When I drove out to an isolated canyon in The Mojave Desert Preserve last year, the thrill was exhilarating as well as a little nerve-racking. I had only seen the place on maps. This was an entirely new place for me. I don’t always like new things so I was pretty anxious by the time I got there. And now, I’m in uncharted territory again.
Standard hedonistic theory states that if it feels good, do it, and if it doesn’t feel good, avoid it. This may come as a surprise, but here is pretty much why I write. It feels good. I went through two drafts of Sidewinder, the second draft being more fun than the first. Last week’s blog explained that I was going to start up the memoir again, but instead choose to do a third draft of Sidewinder.
That’s what I’ve done, starting by laying the printed copy in front of me with several highlighters and a ball-point pen. I’m reading over scene by scene, deciding what to keep, what to lose and what to change. I’m taking notes and figuring out how to tighten scenes and add tension to the novel overall. I don’t use my laptop when I work, just my iPod for music. And it’s not as fun.
This is different from the composition stages before. Reading over these scenes, making notes and figuring changes is taking longer than it took to type them. I’m not sitting at my laptop, fingers wailing away with music in my ears where the real mojo has been. This is real work. Not that I dislike it, it’s just different. I’m trying to figure a system of how to edit now. I’m continuing to study the craft, reading books about writing. But I stated the truth before, I’m in uncharted territory now.
Why am I making it hard on myself? I’ve got new story ideas. I could be writing them. I’ve got a few other novels that I could be sitting and typing second drafts of. Or here’s a thought that pricks my brain like a thorn in my sock, I could sleep in every morning until 7. I could just give up writing all together and find something else to do with my time. No, instead I’m laying books and papers out in front of me, doing something I’ve never done before? What am I hoping for?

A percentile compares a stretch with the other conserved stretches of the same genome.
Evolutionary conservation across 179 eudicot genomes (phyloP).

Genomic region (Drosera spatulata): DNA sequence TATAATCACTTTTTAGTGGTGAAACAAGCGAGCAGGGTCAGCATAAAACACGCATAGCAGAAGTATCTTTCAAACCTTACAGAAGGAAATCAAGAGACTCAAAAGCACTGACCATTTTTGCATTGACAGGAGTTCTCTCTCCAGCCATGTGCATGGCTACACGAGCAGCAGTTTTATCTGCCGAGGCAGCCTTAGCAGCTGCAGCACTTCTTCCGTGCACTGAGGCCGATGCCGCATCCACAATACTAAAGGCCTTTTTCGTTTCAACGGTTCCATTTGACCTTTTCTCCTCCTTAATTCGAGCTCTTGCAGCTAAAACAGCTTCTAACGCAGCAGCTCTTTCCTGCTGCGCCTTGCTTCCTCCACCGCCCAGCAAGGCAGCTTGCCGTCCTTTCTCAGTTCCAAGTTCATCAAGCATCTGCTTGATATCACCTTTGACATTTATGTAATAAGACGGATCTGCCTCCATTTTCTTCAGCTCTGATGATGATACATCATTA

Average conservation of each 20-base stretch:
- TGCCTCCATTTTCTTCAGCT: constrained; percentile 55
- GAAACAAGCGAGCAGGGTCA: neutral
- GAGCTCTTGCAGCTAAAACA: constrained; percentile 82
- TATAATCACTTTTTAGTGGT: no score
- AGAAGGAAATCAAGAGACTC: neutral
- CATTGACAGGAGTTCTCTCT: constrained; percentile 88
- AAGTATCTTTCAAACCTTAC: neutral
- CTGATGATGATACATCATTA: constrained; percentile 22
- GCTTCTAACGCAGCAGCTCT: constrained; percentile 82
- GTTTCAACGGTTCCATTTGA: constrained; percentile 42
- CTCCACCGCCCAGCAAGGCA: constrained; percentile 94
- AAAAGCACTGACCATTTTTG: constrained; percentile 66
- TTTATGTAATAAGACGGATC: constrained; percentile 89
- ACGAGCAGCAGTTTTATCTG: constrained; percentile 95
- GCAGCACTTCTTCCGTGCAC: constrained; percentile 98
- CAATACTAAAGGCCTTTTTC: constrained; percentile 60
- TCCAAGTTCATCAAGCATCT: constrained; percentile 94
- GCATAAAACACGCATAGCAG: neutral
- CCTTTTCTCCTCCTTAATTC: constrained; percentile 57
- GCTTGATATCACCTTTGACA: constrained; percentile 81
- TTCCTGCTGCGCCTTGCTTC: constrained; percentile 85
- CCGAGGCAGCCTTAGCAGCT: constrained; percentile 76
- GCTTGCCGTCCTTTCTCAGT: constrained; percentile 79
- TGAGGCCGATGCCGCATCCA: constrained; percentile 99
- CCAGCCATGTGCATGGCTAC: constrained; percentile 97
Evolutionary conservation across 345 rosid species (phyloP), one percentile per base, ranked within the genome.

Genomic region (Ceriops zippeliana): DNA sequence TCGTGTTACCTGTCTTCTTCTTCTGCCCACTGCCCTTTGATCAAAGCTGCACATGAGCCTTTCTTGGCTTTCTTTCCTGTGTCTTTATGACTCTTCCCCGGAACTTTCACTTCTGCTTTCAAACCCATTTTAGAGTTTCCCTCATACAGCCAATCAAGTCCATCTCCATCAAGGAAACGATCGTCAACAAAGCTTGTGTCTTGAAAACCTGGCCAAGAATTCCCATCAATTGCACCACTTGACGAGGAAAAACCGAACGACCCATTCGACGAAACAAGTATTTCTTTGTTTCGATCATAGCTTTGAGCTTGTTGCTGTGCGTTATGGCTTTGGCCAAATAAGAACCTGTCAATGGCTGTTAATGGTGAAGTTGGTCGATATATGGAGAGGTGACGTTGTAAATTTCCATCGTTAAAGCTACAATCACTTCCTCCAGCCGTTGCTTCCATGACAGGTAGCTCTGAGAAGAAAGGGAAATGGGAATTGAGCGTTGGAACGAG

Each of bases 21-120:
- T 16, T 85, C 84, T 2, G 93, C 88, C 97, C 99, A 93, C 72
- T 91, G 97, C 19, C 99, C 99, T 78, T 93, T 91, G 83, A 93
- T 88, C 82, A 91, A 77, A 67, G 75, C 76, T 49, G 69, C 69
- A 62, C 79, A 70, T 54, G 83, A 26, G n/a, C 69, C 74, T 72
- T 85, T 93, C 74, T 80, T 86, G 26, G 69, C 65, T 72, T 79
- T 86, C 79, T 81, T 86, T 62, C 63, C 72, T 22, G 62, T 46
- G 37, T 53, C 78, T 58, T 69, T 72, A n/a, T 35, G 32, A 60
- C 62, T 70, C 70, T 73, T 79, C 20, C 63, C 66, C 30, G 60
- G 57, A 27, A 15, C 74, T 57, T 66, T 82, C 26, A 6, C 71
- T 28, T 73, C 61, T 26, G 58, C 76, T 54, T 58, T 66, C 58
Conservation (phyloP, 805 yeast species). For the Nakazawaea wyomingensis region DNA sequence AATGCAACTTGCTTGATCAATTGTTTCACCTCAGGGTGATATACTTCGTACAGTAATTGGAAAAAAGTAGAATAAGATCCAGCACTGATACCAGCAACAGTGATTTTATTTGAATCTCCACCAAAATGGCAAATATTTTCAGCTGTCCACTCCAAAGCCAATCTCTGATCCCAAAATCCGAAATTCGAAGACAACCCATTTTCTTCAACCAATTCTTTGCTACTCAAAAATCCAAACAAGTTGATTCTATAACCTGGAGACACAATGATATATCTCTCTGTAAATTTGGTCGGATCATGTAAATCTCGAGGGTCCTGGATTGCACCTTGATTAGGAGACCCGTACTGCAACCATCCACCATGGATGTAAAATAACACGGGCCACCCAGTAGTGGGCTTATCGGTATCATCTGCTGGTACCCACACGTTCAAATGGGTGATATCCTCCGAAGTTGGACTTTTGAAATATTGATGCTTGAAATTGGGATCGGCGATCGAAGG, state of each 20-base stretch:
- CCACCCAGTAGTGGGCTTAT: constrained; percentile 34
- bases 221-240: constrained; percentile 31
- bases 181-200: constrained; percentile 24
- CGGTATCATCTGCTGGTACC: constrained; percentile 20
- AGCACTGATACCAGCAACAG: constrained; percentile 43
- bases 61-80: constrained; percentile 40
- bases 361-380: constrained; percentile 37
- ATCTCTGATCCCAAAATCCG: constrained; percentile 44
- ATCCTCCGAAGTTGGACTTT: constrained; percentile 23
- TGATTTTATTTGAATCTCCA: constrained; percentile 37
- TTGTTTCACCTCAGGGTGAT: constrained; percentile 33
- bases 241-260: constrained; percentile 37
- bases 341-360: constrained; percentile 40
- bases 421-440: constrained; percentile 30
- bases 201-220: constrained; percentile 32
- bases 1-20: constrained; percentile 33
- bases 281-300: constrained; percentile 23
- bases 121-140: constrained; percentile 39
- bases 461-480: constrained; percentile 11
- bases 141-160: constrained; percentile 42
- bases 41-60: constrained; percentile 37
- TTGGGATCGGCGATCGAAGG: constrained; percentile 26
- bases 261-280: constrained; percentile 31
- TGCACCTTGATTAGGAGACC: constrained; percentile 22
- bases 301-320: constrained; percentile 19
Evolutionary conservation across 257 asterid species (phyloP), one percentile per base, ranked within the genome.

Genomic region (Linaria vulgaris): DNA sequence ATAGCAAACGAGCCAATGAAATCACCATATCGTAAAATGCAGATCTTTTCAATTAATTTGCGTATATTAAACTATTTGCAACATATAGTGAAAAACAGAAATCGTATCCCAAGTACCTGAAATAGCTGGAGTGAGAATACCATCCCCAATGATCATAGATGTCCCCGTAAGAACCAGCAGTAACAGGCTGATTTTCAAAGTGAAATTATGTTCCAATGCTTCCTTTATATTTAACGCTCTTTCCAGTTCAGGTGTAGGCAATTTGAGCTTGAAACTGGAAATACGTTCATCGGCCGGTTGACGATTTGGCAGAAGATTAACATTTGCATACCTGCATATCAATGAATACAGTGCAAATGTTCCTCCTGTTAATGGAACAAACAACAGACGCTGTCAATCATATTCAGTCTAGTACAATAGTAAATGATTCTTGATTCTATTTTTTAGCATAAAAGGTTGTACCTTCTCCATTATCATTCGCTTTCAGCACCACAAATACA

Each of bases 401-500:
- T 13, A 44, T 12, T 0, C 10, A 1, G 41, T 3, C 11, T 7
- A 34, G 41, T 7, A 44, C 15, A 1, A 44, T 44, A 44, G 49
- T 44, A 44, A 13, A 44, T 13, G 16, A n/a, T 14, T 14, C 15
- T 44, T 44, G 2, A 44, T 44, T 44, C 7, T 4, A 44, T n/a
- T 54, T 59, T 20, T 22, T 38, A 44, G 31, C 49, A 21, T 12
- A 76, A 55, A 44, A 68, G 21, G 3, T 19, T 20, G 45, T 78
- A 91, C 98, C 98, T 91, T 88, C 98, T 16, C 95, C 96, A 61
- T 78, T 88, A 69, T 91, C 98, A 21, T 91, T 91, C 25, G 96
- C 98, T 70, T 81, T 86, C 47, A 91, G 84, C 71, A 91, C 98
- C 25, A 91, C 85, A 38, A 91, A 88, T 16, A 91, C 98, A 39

Here’s the difficult truth for me: For three years I hoped for Naomi to be healed from her cancer. I had such a positive attitude, refusing to believe anything else, that it sustained me. The power of positive thinking kept me going, but it didn’t cure her.
Now here I am with a printed second draft of a novel. And I have to ask myself, do I really want to go on? The real dirty work begins now with the serious editing. I have to ask, does Sidewinder have the potential? Do I have what it takes to write something publishable?
So here is what I believe, Sidewinder has potential. The story is fun to read. The characters are well-developed and the conflict is believable. But there are bloated parts of the story, one character is too flat and unlikeable and the ending is too quick. I have to do real work in order to transform this into what I want it to be, which is what? I could publish on Amazon Kindle. Or I could actually query agents. There, I said it.
The big question is this: Do I have what it takes? And the answer is, I don’t know. I’m in uncharted territory here. If it was a sure thing, the work would be easier. What if I spend the next 4-5 months on this and my work just isn’t good enough? Will it have been worth it? I don’t know, because I don’t know if I want to imagine that.
I don’t know.
So… one more question, can I bring myself to think positively here? Because this is really what my whole blog post is about. I don’t like to think positive about things I’m not sure about. I don’t like to be disappointed. I would rather just resign myself to be realistic.
Is that what this is all about? Is this towering third draft going to be a lesson to me about stepping out in faith? It looks that way. (Funny, that’s not a major theme in Sidewinder, but it ought to be.) If I want this bad enough, I will have to think positive. Okay… here goes